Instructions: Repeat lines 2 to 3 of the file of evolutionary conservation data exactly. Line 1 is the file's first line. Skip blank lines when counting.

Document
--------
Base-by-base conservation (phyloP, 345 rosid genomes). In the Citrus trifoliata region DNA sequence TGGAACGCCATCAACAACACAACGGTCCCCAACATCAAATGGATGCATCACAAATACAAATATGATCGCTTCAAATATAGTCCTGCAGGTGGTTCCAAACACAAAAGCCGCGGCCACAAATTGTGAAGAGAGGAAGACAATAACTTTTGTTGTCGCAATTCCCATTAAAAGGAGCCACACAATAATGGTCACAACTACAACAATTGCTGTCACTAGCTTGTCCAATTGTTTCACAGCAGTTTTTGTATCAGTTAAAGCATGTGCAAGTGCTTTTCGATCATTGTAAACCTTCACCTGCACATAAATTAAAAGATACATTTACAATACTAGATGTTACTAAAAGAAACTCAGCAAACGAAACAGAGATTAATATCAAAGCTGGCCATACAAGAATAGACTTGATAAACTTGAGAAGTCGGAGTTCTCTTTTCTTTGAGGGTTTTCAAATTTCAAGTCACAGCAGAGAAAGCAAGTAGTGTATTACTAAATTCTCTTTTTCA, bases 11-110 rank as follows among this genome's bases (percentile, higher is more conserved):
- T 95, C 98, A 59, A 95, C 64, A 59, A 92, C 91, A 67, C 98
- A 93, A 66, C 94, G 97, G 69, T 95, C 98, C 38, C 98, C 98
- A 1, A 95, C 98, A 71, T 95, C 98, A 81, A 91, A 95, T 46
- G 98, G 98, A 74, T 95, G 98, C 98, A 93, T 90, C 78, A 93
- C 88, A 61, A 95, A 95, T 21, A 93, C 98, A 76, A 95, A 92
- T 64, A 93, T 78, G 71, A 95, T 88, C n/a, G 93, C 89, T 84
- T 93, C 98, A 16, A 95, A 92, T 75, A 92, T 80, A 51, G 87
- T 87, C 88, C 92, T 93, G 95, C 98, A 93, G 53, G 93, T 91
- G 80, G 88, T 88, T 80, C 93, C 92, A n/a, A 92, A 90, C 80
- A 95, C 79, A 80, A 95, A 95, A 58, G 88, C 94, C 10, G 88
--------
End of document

- T 95, C 98, A 59, A 95, C 64, A 59, A 92, C 91, A 67, C 98
- A 93, A 66, C 94, G 97, G 69, T 95, C 98, C 38, C 98, C 98